Martin Ramirez

Born January 30, 1895, Tepatitlán, Mexico. Died February 17, 1963, Auburn, CA.
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Martin Ramirez Biography

Recognized as one of the 20th century's self-taught masters of drawing, Martín Ramírez spent most of his adult life institutionalized in California psychiatric hospitals under a possibly invalid diagnosis of dementia praecox. There, Ramírez used whatever materials were close at hand – brown paper bags, scraps of exam table paper, pencil stubs, burnt matches – to make drawings and collages of tightly oscillating lines, forming tunnels, plumes and other ornamental forms. These often served as involuted passageways for chugging locomotives (like those he worked on before his confinement) and at other times drew upon Mexican folklore, Catholic iconography and personal memory.

Martín Ramírez was born on January 30, 1895 in Rincón de Velázquez, Tepatitlán, Jalisco, Mexico. He migrated to California to find work, leaving behind a pregnant wife and three children. He worked on the railroads and in the mines between 1925 and 1930, before becoming unemployed and homeless. In 1931, he was detained by the police and remanded to the Stockton State Hospital. In 1948, he was moved to the DeWitt State Hospital near Sacramento, where he began making drawings and collages. A visiting artist and psychology professor, Tarmo Pasto, recognized Ramírez's talent and saw to it that he was furnished with materials and a dedicated workspace; he also sent several of his drawings to the director of the Guggenheim Museum. Nevertheless, Ramírez's work went largely unrecognized until long after the artist's death at DeWitt on February 7, 1963. A decade later, a selection of pieces from Pasto's collection were presented at a gallery show in Chicago, and in 2007, the American Folk Art Museum in New York City held a major retrospective of over 100 works. In 2015, Ramírez became the first Mexican-American artist to be featured on a U.S. Stamp.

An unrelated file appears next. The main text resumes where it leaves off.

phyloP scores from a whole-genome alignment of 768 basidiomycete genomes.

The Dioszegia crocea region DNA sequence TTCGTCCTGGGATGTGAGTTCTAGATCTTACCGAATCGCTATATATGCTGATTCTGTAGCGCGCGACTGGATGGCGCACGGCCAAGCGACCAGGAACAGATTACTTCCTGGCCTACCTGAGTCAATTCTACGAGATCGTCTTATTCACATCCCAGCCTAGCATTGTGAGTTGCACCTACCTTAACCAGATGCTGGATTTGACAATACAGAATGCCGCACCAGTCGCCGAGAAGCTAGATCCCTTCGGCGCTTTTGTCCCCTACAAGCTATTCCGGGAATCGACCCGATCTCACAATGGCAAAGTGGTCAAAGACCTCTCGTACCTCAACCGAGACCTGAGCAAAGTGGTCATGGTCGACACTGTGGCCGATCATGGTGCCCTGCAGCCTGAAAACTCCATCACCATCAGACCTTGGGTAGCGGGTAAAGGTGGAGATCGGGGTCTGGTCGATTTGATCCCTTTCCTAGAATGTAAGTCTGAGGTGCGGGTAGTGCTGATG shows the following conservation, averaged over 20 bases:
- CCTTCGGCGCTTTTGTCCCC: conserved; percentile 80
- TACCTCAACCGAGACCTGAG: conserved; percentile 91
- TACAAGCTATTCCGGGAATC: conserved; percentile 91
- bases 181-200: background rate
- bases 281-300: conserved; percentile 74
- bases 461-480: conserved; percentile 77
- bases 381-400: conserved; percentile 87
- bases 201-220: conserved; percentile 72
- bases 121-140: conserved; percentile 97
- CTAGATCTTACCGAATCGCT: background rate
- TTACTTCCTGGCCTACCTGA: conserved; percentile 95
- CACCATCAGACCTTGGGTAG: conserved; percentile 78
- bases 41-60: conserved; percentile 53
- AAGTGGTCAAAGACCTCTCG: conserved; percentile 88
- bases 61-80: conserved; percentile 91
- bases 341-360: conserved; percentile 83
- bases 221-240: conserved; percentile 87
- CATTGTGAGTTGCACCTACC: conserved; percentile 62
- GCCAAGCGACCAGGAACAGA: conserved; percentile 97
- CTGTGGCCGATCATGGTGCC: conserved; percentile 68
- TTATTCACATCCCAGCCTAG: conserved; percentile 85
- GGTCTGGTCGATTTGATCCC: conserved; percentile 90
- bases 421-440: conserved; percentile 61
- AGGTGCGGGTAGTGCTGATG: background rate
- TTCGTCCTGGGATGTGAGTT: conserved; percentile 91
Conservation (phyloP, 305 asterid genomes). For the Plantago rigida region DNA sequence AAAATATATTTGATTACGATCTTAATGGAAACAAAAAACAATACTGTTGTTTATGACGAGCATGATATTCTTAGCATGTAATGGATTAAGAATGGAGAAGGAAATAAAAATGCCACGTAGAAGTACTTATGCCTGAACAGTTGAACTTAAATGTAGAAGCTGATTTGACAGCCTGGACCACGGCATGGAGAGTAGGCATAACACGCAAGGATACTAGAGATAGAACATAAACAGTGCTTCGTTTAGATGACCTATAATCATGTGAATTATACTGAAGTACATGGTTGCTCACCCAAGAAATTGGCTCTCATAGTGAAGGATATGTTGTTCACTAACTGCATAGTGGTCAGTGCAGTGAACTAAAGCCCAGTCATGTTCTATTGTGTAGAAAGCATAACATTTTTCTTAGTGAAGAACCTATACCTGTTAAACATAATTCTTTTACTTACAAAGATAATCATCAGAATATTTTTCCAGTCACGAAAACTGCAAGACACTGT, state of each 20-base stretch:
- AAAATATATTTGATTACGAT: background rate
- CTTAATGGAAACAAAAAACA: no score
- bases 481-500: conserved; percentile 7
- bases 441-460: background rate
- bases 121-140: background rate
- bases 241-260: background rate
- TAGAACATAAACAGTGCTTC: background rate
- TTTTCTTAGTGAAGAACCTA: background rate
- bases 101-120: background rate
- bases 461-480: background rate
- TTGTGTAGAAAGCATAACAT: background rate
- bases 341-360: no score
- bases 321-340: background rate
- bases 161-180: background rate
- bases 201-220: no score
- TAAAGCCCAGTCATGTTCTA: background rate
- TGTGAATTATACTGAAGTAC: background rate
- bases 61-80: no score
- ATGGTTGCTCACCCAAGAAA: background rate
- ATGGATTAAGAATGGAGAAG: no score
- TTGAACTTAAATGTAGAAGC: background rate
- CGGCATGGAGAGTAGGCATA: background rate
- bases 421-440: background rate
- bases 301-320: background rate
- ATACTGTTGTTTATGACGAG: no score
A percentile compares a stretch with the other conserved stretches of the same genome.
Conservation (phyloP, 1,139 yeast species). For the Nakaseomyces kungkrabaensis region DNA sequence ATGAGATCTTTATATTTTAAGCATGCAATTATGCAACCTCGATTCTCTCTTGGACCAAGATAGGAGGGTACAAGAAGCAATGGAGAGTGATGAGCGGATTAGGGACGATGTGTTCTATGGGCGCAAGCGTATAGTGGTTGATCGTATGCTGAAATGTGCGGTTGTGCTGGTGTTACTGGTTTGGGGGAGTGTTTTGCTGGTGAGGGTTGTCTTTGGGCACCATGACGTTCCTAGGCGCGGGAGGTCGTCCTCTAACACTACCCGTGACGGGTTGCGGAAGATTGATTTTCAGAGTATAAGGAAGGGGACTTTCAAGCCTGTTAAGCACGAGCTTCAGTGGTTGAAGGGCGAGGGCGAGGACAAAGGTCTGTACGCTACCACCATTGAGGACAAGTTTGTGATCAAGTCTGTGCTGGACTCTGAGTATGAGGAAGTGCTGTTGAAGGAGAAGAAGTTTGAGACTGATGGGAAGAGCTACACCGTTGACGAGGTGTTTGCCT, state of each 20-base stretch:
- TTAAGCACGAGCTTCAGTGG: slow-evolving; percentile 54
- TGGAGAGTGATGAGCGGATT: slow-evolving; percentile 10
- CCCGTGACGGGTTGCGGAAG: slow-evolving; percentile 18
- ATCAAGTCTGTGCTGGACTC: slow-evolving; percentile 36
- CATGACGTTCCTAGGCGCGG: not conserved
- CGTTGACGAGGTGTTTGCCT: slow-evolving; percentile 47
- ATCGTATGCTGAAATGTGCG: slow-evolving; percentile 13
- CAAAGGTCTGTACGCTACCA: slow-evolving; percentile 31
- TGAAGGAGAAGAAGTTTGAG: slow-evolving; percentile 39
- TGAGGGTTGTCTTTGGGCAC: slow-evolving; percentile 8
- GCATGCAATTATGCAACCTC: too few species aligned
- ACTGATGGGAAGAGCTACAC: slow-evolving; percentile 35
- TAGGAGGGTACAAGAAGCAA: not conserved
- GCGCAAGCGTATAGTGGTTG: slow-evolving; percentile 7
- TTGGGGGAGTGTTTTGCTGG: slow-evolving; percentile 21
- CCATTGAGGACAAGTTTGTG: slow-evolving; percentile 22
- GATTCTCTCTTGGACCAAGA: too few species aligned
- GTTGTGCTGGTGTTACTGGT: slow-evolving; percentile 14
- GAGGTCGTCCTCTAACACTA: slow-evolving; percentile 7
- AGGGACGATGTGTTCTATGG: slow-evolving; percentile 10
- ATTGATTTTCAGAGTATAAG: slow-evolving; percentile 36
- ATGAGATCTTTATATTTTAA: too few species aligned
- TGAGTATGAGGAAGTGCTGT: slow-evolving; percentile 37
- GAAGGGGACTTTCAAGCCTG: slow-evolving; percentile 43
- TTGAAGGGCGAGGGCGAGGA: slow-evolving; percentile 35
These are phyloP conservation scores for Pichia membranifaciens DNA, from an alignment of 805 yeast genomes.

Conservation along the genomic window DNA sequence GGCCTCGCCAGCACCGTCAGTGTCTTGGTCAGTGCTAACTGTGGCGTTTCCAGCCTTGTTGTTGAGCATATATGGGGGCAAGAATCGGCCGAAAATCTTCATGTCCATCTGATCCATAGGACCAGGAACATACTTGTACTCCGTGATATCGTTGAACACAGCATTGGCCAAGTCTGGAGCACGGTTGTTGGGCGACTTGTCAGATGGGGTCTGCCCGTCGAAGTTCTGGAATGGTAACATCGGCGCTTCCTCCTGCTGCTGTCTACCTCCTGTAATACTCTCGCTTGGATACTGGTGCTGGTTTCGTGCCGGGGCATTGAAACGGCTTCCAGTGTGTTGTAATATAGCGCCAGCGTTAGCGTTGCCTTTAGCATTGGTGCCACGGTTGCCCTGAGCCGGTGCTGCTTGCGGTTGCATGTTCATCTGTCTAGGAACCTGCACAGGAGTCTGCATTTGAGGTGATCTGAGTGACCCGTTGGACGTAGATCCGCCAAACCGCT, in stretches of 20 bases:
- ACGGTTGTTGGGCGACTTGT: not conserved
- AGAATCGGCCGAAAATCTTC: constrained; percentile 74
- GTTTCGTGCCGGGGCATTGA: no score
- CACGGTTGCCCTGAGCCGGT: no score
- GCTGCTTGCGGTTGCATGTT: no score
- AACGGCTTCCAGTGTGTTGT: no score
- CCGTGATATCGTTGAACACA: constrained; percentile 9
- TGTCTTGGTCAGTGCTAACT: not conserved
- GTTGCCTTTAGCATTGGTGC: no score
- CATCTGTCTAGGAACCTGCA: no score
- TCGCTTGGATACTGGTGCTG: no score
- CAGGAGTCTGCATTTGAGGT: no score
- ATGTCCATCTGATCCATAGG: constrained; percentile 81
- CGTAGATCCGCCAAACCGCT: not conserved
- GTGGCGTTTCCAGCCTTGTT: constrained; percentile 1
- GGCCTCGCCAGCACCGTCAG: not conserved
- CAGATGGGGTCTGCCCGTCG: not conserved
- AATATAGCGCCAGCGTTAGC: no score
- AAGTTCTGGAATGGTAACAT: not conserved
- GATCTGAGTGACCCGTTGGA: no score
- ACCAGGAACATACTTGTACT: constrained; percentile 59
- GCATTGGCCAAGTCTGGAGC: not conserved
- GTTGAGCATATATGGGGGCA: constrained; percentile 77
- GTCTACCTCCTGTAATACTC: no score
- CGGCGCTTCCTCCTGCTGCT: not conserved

Ramírez's pieces can be found in numerous prominent public institutions, including the Smithsonian American Art Museum in Washington D.C., the Milwaukee Art Museum, and the Museum of Fine Arts in Bern.

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Artist Image: © The Estate of Martín Ramírez; courtesy Ricco/Maresca Gallery, New York